Saturday, August 25, 2012

Faux timber finish on MDF - How to paint tutorial..


 There are lots of supplies of MDF in all shapes and sizes, suitable for craft projects. But MDF lacks the wonderfully warm look of a grained timber piece, don't you think? In olden times, craftsmen would enhance poor quality timber with a painted finish to simulate more expensive materials eg. Intarsia, faux marbling.  Hence Faux finishes were born and can be a valuable technique to add to your artistic repertoire.  I will show you a simple tutorial to create a faux timber grain on MDF.



SUPPLIES:

Acrylic Base paint as a primer/undercoat
 in orange/light brown shade
(I used Matisse Haymarket)
Kleister medium ( I use Jo Sonja's)
Retarder medium
Acrylic gouache in colours:
Yellow oxide
Brown Earth
Indian Red oxide
3 "wide foam brush
Dustpan or very wide stiff bristle brush












TECHNIQUE:

1. Base paint the object with Haymarket or chosen yellow-orange shade. Let dry.
2. Sand lightly using 400- 600 grade sandpaper.
3. Prepare a paint palette with separate dobs of Yellow oxide, Brown earth, and Indian red, and one could even try a dash of black or burnt sienna. ( It is all a matter of personal preference)
4. Add some kleister medium but do not mix the colours and medium- just leave them on the palette in separate spots.
5. Dress the foam brush in retarder and coat the wooden piece lightly.
6. Dip the foam brush in the Kleister medium and then dip each corner of the foam brush in to the individual colours. I use Yellow oxide one side, Brown earth in middle and a little of the indian red or black on the opposite end of the foam brush. ( the colours will gently intermix on the piece. Kleister medium will help cement the pattern on the piece and prevent over blending of colours.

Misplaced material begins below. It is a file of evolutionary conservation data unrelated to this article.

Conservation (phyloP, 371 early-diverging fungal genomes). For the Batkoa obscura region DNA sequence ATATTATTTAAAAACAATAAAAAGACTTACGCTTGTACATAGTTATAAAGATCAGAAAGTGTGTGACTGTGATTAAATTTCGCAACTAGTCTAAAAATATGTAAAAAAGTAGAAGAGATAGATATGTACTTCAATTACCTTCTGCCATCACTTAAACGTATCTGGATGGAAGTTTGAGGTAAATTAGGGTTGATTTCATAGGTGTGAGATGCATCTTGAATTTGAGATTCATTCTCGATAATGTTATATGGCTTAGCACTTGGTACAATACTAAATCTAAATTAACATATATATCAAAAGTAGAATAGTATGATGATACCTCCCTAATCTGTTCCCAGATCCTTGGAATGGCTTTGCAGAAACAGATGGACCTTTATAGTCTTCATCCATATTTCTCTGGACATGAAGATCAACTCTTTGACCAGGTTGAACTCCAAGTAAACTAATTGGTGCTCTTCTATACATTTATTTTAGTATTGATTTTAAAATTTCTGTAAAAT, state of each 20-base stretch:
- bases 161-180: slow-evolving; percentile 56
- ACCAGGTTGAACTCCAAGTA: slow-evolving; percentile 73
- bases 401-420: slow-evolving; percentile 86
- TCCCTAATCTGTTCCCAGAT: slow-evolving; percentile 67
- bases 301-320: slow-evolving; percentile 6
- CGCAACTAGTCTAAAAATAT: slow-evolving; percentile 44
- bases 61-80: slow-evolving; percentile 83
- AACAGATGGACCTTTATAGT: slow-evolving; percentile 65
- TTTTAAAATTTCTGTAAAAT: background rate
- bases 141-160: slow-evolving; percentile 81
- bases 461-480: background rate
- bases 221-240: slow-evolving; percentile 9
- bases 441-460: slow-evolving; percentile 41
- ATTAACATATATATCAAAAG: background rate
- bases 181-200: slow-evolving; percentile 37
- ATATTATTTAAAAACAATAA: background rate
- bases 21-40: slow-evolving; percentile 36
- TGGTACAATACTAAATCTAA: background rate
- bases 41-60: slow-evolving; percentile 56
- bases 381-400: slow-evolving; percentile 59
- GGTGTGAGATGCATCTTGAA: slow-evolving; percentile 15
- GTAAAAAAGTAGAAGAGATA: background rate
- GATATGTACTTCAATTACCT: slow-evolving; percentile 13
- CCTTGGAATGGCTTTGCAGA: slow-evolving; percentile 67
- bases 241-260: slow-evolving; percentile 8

7. Drag the brush across the piece in the one direction, repeating as necessary.
Hint: Don't over do it. Less is more!!! If you have gone over too heavy, or don't like it, wipe off with a damp cloth and start again. The retarder will create a longer open time with the acrylic paint, giving you more time to play with the pattern and colours, before they dry.



To achieve a really soft uniform timber-like grain: Lightly drag a dustpan or wide stiff bristle brush in one direction over the piece. ( Use mainly one colour on the foam brush eg: brown earth and a tiny amount of yellow oxide)

You can give the completed piece a coat of either varnish to protect it or if you wish to add further decorative touches, use spray fixative or Jo Sonja’s clear glaze medium to give it a barrier coat. This means if you make a mistake and need to wipe out your decorative embellishment, it will not take all your lovely faux finish with it.

Now I will ponder over what particular type of decoration I shall paint it with… thinking traditional Hindeloopen with dark green trim…..updates to come…



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4 comments:

  1. I've heard that you can use varnish, lacquer, shellac, paint and even oils as mdf finishes. The question is what are the pros and cons of each?
    mdf finishes

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  2. That is a big question Jennet! I find Shellac is a good prep to seal the Mdf before I base paint the piece. Varnish comes in so many varieties, it is a question of what you want to use, and what effect you like, and also what works with your paints. If you find a combination that works stick with it. I like to use spray varnish on oil paints, but might use a variety of water based varnish finishes over acrylic paint. I will write more about this on a blog posting to answer your question. The one important rule is not to put acrylic finishes over oil paints... you will have problems with this. Thanks for commenting.

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  3. Adorei a dica,compartilhando aqui!! Forte abraço Renato Artesanato em MDF

    ReplyDelete
  4. Thank you for sharing this interesting and informative article, painting with airless spray gun will be faster and more interesting!

    Airless Spray Gun

    ReplyDelete